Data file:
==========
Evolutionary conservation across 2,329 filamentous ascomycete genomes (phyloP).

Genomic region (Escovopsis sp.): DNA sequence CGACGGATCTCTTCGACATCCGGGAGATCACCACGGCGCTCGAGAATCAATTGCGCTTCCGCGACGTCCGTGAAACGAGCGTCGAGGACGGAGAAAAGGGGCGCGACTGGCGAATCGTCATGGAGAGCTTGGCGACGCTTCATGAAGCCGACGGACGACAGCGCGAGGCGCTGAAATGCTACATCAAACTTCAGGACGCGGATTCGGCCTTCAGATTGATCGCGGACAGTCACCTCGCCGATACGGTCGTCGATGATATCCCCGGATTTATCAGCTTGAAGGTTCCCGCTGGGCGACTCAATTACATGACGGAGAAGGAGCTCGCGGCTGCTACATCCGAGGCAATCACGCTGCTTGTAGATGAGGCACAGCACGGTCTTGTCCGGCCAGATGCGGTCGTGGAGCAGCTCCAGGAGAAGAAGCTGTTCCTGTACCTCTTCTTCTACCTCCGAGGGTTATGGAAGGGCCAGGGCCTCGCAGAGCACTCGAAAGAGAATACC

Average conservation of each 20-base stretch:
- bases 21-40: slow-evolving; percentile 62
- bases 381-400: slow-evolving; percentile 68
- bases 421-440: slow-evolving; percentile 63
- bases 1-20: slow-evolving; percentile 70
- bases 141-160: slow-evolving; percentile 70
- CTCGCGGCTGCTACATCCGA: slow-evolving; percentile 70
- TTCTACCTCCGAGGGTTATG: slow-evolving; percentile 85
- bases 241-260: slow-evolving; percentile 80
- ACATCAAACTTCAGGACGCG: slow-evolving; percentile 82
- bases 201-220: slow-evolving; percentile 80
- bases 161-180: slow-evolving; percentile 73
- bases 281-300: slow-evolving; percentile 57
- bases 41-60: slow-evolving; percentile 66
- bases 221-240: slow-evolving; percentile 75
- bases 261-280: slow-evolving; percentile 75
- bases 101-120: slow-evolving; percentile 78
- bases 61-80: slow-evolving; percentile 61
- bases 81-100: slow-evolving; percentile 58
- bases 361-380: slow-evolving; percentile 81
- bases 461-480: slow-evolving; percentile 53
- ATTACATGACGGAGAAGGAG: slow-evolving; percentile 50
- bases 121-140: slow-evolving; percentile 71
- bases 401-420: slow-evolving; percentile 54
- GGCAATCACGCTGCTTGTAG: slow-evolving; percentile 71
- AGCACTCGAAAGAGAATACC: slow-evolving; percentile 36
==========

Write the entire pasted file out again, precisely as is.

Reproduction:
Evolutionary conservation across 2,329 filamentous ascomycete genomes (phyloP).

Genomic region (Escovopsis sp.): DNA sequence CGACGGATCTCTTCGACATCCGGGAGATCACCACGGCGCTCGAGAATCAATTGCGCTTCCGCGACGTCCGTGAAACGAGCGTCGAGGACGGAGAAAAGGGGCGCGACTGGCGAATCGTCATGGAGAGCTTGGCGACGCTTCATGAAGCCGACGGACGACAGCGCGAGGCGCTGAAATGCTACATCAAACTTCAGGACGCGGATTCGGCCTTCAGATTGATCGCGGACAGTCACCTCGCCGATACGGTCGTCGATGATATCCCCGGATTTATCAGCTTGAAGGTTCCCGCTGGGCGACTCAATTACATGACGGAGAAGGAGCTCGCGGCTGCTACATCCGAGGCAATCACGCTGCTTGTAGATGAGGCACAGCACGGTCTTGTCCGGCCAGATGCGGTCGTGGAGCAGCTCCAGGAGAAGAAGCTGTTCCTGTACCTCTTCTTCTACCTCCGAGGGTTATGGAAGGGCCAGGGCCTCGCAGAGCACTCGAAAGAGAATACC

Average conservation of each 20-base stretch:
- bases 21-40: slow-evolving; percentile 62
- bases 381-400: slow-evolving; percentile 68
- bases 421-440: slow-evolving; percentile 63
- bases 1-20: slow-evolving; percentile 70
- bases 141-160: slow-evolving; percentile 70
- CTCGCGGCTGCTACATCCGA: slow-evolving; percentile 70
- TTCTACCTCCGAGGGTTATG: slow-evolving; percentile 85
- bases 241-260: slow-evolving; percentile 80
- ACATCAAACTTCAGGACGCG: slow-evolving; percentile 82
- bases 201-220: slow-evolving; percentile 80
- bases 161-180: slow-evolving; percentile 73
- bases 281-300: slow-evolving; percentile 57
- bases 41-60: slow-evolving; percentile 66
- bases 221-240: slow-evolving; percentile 75
- bases 261-280: slow-evolving; percentile 75
- bases 101-120: slow-evolving; percentile 78
- bases 61-80: slow-evolving; percentile 61
- bases 81-100: slow-evolving; percentile 58
- bases 361-380: slow-evolving; percentile 81
- bases 461-480: slow-evolving; percentile 53
- ATTACATGACGGAGAAGGAG: slow-evolving; percentile 50
- bases 121-140: slow-evolving; percentile 71
- bases 401-420: slow-evolving; percentile 54
- GGCAATCACGCTGCTTGTAG: slow-evolving; percentile 71
- AGCACTCGAAAGAGAATACC: slow-evolving; percentile 36